Each book of Paradise Lost is prefaced with an argument, or summary. These arguments were written by Milton and added because early readers had requested some sort of guide to the poem. Several of the books also begin with a prologue. The prologue to Book I states Milton's purpose: to tell about the fall of man and justify God's ways to man.
The epic begins traditionally in medias res. Satan and the other rebellious angels awake to find themselves in Hell on a lake of fire. Satan is lying beside Beelzebub. Satan raises himself from the lake and flies to the shore. He calls for the other angels to do the same, and they assemble by the lake. Satan tells them that all is not lost and tries to inspire his followers. Led by Mammon and Mulciber, the fallen angels build their capital and palace, Pandemonium. The highest ranking of the angels then assemble for a council.
In the council, Satan asks what the demons think should be the next move against God. Moloch argues for open warfare. Belial twists Moloch's arguments, proposing that nothing should be done. Mammon, the materialistic angel, argues that they do the best with what they have. Finally, Beelzebub, Satan's second in command, proposes that the angels try to get at God through his new creation, Man. Beelzebub's proposal, which is really Satan's proposal, is adopted, and Satan volunteers to find the new world and new creatures. He leaves at once, flying to the Gate of Hell. There, he meets his children, Sin and Death. Sin opens the gate for Satan who flies out into Chaos and Night. Sin and Death follow him. Finally, in the distance Satan sees Earth.
God watches Satan approach Earth and predicts his success in corrupting Man. Man has free will. But God omnisciently knows what will happen. God adds that Man can be saved through mercy and grace, but he must also accept the just punishment of death, unless someone takes on death for Man. The Son offers to become a man and suffer death in order to overcome it. The angels rejoice.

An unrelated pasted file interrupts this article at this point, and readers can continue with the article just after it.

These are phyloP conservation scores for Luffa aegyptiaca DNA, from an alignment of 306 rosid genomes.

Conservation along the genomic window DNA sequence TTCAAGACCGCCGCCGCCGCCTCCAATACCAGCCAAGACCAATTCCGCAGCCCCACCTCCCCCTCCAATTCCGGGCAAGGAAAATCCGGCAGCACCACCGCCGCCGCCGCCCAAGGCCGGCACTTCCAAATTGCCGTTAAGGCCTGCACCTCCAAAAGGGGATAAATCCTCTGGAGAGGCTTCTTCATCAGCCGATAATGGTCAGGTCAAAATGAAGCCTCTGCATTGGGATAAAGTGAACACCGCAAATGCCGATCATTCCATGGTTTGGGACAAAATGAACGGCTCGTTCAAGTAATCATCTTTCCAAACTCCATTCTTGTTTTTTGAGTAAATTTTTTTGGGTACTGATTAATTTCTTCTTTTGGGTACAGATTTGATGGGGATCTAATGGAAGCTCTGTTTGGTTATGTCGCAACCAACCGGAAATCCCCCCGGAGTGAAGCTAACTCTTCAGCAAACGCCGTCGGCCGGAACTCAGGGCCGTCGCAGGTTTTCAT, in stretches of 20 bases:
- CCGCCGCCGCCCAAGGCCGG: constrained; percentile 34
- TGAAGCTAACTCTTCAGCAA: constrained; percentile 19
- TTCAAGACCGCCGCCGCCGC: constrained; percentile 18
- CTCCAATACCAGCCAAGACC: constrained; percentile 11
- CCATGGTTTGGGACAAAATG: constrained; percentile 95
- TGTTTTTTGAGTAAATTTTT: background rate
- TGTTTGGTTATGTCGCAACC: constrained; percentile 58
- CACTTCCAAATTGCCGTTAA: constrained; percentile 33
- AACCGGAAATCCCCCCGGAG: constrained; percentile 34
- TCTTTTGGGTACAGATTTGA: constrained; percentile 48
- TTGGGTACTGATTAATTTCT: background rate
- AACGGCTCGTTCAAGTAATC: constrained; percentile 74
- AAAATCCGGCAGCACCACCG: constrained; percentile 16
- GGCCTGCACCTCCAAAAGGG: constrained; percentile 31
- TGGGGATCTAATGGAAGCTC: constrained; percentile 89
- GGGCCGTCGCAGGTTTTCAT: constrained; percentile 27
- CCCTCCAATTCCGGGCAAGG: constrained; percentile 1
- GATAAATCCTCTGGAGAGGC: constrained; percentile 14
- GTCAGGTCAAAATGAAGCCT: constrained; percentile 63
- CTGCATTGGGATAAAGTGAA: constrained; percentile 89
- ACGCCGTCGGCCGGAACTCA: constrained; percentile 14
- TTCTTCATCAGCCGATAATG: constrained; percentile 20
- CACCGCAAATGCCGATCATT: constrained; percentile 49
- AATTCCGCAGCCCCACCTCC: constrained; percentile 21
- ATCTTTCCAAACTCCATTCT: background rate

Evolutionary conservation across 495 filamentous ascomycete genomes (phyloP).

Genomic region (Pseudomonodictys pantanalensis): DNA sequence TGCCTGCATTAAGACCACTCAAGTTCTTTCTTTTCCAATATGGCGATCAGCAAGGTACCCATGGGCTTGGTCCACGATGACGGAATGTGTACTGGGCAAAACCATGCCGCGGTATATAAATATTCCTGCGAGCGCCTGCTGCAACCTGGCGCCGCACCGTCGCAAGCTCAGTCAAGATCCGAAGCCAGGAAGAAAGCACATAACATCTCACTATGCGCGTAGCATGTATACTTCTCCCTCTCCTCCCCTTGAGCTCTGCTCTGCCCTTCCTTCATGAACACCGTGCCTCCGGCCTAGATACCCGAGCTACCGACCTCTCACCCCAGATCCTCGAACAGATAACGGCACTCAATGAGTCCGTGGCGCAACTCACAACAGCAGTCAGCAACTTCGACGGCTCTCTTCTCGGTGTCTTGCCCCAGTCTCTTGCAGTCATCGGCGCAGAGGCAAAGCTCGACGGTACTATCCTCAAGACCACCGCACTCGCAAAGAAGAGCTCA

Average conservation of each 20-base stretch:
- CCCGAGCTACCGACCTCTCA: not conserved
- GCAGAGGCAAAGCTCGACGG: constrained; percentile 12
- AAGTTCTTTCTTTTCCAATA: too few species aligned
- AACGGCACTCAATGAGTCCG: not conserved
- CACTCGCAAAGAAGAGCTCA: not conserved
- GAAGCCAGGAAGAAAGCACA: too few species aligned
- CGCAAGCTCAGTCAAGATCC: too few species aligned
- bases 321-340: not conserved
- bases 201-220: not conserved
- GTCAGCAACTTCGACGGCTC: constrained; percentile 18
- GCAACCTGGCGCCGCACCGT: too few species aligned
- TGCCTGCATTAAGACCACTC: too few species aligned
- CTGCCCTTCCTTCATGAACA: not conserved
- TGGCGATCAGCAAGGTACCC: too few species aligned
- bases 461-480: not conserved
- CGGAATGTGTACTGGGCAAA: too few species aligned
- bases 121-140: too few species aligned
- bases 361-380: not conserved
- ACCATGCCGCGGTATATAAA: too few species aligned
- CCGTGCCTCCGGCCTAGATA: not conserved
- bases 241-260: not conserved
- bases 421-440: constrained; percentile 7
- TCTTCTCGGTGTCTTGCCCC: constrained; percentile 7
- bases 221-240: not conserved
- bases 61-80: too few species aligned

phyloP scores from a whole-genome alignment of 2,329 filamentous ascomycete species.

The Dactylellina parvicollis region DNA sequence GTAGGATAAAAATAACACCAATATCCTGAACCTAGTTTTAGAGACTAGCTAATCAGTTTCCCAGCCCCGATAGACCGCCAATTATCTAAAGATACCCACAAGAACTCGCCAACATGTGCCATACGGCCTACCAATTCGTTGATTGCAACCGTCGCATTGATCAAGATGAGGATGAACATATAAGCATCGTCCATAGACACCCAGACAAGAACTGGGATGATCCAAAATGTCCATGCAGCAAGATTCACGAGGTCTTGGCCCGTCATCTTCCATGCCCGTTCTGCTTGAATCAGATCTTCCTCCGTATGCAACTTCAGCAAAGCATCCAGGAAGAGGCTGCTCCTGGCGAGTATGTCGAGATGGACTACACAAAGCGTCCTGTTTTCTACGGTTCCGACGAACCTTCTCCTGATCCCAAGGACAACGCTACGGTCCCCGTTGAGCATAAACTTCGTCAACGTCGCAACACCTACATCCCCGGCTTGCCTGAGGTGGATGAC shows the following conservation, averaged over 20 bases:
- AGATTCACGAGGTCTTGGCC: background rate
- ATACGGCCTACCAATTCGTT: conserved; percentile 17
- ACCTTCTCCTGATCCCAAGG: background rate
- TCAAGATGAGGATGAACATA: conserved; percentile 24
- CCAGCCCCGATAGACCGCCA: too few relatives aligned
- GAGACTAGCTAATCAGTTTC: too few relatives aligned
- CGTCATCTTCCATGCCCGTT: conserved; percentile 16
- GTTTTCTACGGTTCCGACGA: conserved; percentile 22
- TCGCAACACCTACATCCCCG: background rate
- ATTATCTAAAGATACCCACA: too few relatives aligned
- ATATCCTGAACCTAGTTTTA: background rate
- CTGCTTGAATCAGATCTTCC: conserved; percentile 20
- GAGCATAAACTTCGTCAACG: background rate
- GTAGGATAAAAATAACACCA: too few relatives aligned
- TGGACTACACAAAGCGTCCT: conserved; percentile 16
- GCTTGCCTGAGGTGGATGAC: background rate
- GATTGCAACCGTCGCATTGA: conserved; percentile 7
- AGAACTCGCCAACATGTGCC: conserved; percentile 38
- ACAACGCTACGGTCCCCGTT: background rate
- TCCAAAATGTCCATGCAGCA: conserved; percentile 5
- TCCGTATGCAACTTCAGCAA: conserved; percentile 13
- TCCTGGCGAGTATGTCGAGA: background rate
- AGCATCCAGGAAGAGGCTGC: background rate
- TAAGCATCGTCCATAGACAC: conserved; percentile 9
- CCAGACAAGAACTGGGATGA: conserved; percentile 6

In the meantime, Satan, sitting on the edge of the Earth, cannot see the way to Man. Satan disguises himself as a cherub and flies to the sun to talk with the archangel, Uriel. Uriel shows Satan the way to Man.
Looking at Earth, Satan is taken with its beauty but quickly overcomes his sympathy to concentrate on what he must do. He sees Adam and Eve and is entranced with their beauty. As Satan listens to the pair, they talk about God's one commandment that they not eat from the Tree of Knowledge under penalty of death. Satan immediately begins to formulate a plan.
Uriel, on the sun, becomes suspicious of the cherub whose face shows changing emotions and goes to warn Gabriel. Gabriel says that he and his angels will capture any interlopers in the Garden, and late that night Ithuriel and Zephron capture Satan whispering in Eve's ear. The two angels bring Satan before Gabriel, who, with God's help, banishes the tempter from Earth.
When Eve awakes, she tells Adam of her troubling dream. Adam comforts her, reminding her that they are safe if they obey God. God decides to send the angel Raphael to warn Adam and Eve to be wary of Satan. Raphael goes to Earth where he eats with Adam and Eve. After the meal, Raphael tells Adam about the great rebellion in Heaven.
Raphael says that Lucifer (Satan) was jealous of the Son and through sophistic argument got his followers, about one third of the angels, to follow him to the North. There, only one of Satan's followers stood up against him — Abdiel, who returned to God.